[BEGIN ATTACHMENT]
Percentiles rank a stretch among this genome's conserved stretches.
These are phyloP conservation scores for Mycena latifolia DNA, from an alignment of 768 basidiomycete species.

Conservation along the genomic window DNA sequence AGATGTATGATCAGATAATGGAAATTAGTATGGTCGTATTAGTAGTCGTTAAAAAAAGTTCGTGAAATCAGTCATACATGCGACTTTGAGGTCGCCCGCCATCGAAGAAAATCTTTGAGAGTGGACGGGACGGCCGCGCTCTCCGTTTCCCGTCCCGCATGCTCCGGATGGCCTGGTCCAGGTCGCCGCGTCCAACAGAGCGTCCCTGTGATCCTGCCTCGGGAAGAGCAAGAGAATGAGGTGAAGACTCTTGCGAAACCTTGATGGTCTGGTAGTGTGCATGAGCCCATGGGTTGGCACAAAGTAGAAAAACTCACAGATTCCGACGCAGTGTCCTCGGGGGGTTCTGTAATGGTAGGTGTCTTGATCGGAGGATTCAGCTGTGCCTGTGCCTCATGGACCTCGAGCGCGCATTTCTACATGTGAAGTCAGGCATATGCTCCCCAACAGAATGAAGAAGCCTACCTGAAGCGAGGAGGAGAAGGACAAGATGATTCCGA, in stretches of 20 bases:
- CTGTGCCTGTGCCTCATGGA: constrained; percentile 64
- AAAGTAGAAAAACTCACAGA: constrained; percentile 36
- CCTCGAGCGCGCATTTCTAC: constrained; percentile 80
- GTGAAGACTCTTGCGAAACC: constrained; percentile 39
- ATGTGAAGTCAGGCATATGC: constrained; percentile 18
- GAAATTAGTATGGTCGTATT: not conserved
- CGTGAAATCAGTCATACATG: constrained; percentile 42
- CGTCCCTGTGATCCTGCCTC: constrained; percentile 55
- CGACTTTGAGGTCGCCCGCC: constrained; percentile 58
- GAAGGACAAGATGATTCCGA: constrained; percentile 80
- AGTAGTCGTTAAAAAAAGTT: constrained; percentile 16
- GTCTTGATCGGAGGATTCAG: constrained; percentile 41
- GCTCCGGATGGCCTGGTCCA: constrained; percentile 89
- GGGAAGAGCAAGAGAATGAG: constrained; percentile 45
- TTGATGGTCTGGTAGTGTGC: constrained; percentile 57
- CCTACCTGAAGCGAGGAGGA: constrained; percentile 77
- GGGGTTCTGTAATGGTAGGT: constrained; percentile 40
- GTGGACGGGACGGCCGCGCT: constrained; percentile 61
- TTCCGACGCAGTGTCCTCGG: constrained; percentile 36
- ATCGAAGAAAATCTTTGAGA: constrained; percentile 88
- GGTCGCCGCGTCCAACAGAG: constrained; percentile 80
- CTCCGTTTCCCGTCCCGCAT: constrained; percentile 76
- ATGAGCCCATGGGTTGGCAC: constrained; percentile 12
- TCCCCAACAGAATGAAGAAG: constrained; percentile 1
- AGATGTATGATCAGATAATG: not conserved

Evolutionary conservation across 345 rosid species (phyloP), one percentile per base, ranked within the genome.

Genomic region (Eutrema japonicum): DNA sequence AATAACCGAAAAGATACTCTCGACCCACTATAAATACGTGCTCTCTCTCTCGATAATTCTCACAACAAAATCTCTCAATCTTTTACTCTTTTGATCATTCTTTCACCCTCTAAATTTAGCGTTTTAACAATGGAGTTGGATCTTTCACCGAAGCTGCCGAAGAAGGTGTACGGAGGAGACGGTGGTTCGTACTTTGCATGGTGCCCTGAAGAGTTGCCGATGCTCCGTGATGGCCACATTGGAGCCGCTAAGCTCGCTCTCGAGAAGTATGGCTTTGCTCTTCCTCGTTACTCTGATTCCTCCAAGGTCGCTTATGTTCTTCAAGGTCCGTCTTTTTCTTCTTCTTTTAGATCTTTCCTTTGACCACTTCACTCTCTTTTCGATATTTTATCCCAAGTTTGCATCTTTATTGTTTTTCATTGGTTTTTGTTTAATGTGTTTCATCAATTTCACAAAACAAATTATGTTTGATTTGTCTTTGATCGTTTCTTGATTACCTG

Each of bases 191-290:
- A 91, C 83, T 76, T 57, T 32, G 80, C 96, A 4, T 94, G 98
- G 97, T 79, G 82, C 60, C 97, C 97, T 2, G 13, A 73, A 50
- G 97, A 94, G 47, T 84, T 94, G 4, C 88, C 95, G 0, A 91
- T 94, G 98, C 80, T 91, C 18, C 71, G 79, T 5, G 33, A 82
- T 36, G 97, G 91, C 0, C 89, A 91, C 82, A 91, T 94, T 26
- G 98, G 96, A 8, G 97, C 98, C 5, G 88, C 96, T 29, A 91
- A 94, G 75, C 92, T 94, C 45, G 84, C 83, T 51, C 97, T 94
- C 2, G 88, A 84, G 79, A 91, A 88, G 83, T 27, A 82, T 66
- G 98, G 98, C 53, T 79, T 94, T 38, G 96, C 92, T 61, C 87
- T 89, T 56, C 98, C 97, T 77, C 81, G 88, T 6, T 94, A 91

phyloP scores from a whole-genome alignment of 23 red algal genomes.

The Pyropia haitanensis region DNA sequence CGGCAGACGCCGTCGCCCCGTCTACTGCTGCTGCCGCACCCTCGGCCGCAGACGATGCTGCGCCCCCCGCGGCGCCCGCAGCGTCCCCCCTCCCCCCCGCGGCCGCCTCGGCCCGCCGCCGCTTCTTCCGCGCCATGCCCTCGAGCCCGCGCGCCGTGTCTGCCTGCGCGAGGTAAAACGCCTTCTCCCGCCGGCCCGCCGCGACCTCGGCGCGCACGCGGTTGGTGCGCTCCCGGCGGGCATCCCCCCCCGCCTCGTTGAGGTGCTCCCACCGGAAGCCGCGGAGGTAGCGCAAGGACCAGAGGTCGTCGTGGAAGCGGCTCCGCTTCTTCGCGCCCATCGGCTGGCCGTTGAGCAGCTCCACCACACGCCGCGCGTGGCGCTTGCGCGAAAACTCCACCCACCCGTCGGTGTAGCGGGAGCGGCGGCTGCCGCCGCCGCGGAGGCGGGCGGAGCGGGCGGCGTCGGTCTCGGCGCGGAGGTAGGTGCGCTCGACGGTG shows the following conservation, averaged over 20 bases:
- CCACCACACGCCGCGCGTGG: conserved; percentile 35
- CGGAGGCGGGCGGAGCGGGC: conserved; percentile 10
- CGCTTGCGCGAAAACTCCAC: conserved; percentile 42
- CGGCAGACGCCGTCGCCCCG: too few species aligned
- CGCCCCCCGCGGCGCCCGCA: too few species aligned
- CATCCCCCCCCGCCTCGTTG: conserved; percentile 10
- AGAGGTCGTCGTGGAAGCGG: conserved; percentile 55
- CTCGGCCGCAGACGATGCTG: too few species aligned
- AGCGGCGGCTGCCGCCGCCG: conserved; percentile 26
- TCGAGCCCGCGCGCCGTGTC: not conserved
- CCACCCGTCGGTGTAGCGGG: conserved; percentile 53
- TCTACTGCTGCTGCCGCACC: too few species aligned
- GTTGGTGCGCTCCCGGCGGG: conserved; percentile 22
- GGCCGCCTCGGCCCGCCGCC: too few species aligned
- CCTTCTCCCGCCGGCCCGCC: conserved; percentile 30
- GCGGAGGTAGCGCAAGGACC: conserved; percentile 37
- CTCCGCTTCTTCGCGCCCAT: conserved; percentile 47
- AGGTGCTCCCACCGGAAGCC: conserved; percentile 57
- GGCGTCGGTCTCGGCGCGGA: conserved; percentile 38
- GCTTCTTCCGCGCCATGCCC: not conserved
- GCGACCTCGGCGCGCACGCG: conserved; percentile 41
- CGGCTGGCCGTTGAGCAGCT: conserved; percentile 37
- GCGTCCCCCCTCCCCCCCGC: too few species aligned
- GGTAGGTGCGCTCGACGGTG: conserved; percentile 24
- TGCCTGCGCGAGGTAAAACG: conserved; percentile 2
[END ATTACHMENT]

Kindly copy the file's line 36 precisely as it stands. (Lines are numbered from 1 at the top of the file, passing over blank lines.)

- T 36, G 97, G 91, C 0, C 89, A 91, C 82, A 91, T 94, T 26